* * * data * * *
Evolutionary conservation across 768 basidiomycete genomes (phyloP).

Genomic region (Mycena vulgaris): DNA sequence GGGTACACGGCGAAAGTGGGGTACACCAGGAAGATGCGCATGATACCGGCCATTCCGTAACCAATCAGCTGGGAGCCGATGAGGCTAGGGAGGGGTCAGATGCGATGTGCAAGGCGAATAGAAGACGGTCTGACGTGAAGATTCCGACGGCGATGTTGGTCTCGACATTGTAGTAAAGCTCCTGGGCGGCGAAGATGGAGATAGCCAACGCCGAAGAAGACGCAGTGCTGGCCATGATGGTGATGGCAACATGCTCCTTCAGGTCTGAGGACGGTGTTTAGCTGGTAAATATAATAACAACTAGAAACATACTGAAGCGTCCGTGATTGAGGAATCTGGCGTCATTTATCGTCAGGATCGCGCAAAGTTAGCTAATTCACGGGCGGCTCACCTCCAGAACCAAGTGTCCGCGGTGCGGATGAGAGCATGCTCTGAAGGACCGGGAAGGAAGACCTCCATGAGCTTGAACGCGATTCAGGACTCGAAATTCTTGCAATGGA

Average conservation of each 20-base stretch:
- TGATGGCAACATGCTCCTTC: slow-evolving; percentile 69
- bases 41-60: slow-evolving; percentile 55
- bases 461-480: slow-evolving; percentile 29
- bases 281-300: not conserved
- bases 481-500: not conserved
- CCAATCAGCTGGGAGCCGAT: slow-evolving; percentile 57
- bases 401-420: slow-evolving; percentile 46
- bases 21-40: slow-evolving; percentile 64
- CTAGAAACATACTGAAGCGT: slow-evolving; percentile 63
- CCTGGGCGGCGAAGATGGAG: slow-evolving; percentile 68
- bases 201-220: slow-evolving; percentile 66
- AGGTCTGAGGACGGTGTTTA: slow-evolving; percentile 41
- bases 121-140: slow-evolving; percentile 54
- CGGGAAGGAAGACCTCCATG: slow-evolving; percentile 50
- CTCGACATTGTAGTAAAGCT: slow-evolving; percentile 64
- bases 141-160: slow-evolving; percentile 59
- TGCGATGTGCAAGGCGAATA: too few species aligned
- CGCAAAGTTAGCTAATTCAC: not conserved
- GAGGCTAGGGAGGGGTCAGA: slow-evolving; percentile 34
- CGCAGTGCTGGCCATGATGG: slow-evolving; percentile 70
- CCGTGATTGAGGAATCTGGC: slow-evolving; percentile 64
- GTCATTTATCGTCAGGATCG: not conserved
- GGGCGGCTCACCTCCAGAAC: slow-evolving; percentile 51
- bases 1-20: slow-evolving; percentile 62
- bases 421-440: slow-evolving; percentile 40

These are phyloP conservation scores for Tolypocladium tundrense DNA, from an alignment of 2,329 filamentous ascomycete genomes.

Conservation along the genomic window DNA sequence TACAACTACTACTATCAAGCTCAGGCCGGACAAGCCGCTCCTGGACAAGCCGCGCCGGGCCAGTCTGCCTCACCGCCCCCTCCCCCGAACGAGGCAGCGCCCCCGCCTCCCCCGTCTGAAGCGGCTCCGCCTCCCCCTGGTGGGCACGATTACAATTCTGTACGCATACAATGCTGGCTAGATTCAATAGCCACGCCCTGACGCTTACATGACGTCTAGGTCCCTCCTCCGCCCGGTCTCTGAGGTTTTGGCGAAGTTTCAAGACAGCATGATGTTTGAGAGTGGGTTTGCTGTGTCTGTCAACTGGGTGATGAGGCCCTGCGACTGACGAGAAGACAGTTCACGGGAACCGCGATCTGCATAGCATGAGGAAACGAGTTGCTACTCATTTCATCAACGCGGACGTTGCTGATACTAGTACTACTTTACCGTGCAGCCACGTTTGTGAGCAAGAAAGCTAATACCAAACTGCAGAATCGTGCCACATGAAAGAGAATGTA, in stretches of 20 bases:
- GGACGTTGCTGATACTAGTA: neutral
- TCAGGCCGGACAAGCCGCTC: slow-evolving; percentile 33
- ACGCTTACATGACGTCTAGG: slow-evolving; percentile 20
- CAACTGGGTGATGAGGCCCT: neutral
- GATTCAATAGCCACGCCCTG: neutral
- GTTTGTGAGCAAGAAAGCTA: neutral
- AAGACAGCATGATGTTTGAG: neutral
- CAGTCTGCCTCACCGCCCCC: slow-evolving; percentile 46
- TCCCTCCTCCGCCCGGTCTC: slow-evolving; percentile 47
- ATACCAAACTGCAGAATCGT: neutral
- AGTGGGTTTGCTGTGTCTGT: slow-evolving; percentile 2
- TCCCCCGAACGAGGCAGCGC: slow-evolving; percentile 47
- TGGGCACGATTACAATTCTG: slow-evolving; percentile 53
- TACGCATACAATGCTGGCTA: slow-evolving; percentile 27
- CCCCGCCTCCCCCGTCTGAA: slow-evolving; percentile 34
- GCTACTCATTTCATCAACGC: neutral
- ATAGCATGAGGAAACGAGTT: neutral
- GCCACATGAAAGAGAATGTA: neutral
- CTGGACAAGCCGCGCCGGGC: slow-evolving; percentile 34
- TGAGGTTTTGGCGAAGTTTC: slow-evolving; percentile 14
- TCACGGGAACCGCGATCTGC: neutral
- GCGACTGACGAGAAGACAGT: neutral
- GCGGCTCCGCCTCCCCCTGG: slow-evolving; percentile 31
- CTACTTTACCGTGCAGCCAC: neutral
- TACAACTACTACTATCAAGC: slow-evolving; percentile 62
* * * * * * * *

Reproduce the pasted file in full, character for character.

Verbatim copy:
Evolutionary conservation across 768 basidiomycete genomes (phyloP).

Genomic region (Mycena vulgaris): DNA sequence GGGTACACGGCGAAAGTGGGGTACACCAGGAAGATGCGCATGATACCGGCCATTCCGTAACCAATCAGCTGGGAGCCGATGAGGCTAGGGAGGGGTCAGATGCGATGTGCAAGGCGAATAGAAGACGGTCTGACGTGAAGATTCCGACGGCGATGTTGGTCTCGACATTGTAGTAAAGCTCCTGGGCGGCGAAGATGGAGATAGCCAACGCCGAAGAAGACGCAGTGCTGGCCATGATGGTGATGGCAACATGCTCCTTCAGGTCTGAGGACGGTGTTTAGCTGGTAAATATAATAACAACTAGAAACATACTGAAGCGTCCGTGATTGAGGAATCTGGCGTCATTTATCGTCAGGATCGCGCAAAGTTAGCTAATTCACGGGCGGCTCACCTCCAGAACCAAGTGTCCGCGGTGCGGATGAGAGCATGCTCTGAAGGACCGGGAAGGAAGACCTCCATGAGCTTGAACGCGATTCAGGACTCGAAATTCTTGCAATGGA

Average conservation of each 20-base stretch:
- TGATGGCAACATGCTCCTTC: slow-evolving; percentile 69
- bases 41-60: slow-evolving; percentile 55
- bases 461-480: slow-evolving; percentile 29
- bases 281-300: not conserved
- bases 481-500: not conserved
- CCAATCAGCTGGGAGCCGAT: slow-evolving; percentile 57
- bases 401-420: slow-evolving; percentile 46
- bases 21-40: slow-evolving; percentile 64
- CTAGAAACATACTGAAGCGT: slow-evolving; percentile 63
- CCTGGGCGGCGAAGATGGAG: slow-evolving; percentile 68
- bases 201-220: slow-evolving; percentile 66
- AGGTCTGAGGACGGTGTTTA: slow-evolving; percentile 41
- bases 121-140: slow-evolving; percentile 54
- CGGGAAGGAAGACCTCCATG: slow-evolving; percentile 50
- CTCGACATTGTAGTAAAGCT: slow-evolving; percentile 64
- bases 141-160: slow-evolving; percentile 59
- TGCGATGTGCAAGGCGAATA: too few species aligned
- CGCAAAGTTAGCTAATTCAC: not conserved
- GAGGCTAGGGAGGGGTCAGA: slow-evolving; percentile 34
- CGCAGTGCTGGCCATGATGG: slow-evolving; percentile 70
- CCGTGATTGAGGAATCTGGC: slow-evolving; percentile 64
- GTCATTTATCGTCAGGATCG: not conserved
- GGGCGGCTCACCTCCAGAAC: slow-evolving; percentile 51
- bases 1-20: slow-evolving; percentile 62
- bases 421-440: slow-evolving; percentile 40

These are phyloP conservation scores for Tolypocladium tundrense DNA, from an alignment of 2,329 filamentous ascomycete genomes.

Conservation along the genomic window DNA sequence TACAACTACTACTATCAAGCTCAGGCCGGACAAGCCGCTCCTGGACAAGCCGCGCCGGGCCAGTCTGCCTCACCGCCCCCTCCCCCGAACGAGGCAGCGCCCCCGCCTCCCCCGTCTGAAGCGGCTCCGCCTCCCCCTGGTGGGCACGATTACAATTCTGTACGCATACAATGCTGGCTAGATTCAATAGCCACGCCCTGACGCTTACATGACGTCTAGGTCCCTCCTCCGCCCGGTCTCTGAGGTTTTGGCGAAGTTTCAAGACAGCATGATGTTTGAGAGTGGGTTTGCTGTGTCTGTCAACTGGGTGATGAGGCCCTGCGACTGACGAGAAGACAGTTCACGGGAACCGCGATCTGCATAGCATGAGGAAACGAGTTGCTACTCATTTCATCAACGCGGACGTTGCTGATACTAGTACTACTTTACCGTGCAGCCACGTTTGTGAGCAAGAAAGCTAATACCAAACTGCAGAATCGTGCCACATGAAAGAGAATGTA, in stretches of 20 bases:
- GGACGTTGCTGATACTAGTA: neutral
- TCAGGCCGGACAAGCCGCTC: slow-evolving; percentile 33
- ACGCTTACATGACGTCTAGG: slow-evolving; percentile 20
- CAACTGGGTGATGAGGCCCT: neutral
- GATTCAATAGCCACGCCCTG: neutral
- GTTTGTGAGCAAGAAAGCTA: neutral
- AAGACAGCATGATGTTTGAG: neutral
- CAGTCTGCCTCACCGCCCCC: slow-evolving; percentile 46
- TCCCTCCTCCGCCCGGTCTC: slow-evolving; percentile 47
- ATACCAAACTGCAGAATCGT: neutral
- AGTGGGTTTGCTGTGTCTGT: slow-evolving; percentile 2
- TCCCCCGAACGAGGCAGCGC: slow-evolving; percentile 47
- TGGGCACGATTACAATTCTG: slow-evolving; percentile 53
- TACGCATACAATGCTGGCTA: slow-evolving; percentile 27
- CCCCGCCTCCCCCGTCTGAA: slow-evolving; percentile 34
- GCTACTCATTTCATCAACGC: neutral
- ATAGCATGAGGAAACGAGTT: neutral
- GCCACATGAAAGAGAATGTA: neutral
- CTGGACAAGCCGCGCCGGGC: slow-evolving; percentile 34
- TGAGGTTTTGGCGAAGTTTC: slow-evolving; percentile 14
- TCACGGGAACCGCGATCTGC: neutral
- GCGACTGACGAGAAGACAGT: neutral
- GCGGCTCCGCCTCCCCCTGG: slow-evolving; percentile 31
- CTACTTTACCGTGCAGCCAC: neutral
- TACAACTACTACTATCAAGC: slow-evolving; percentile 62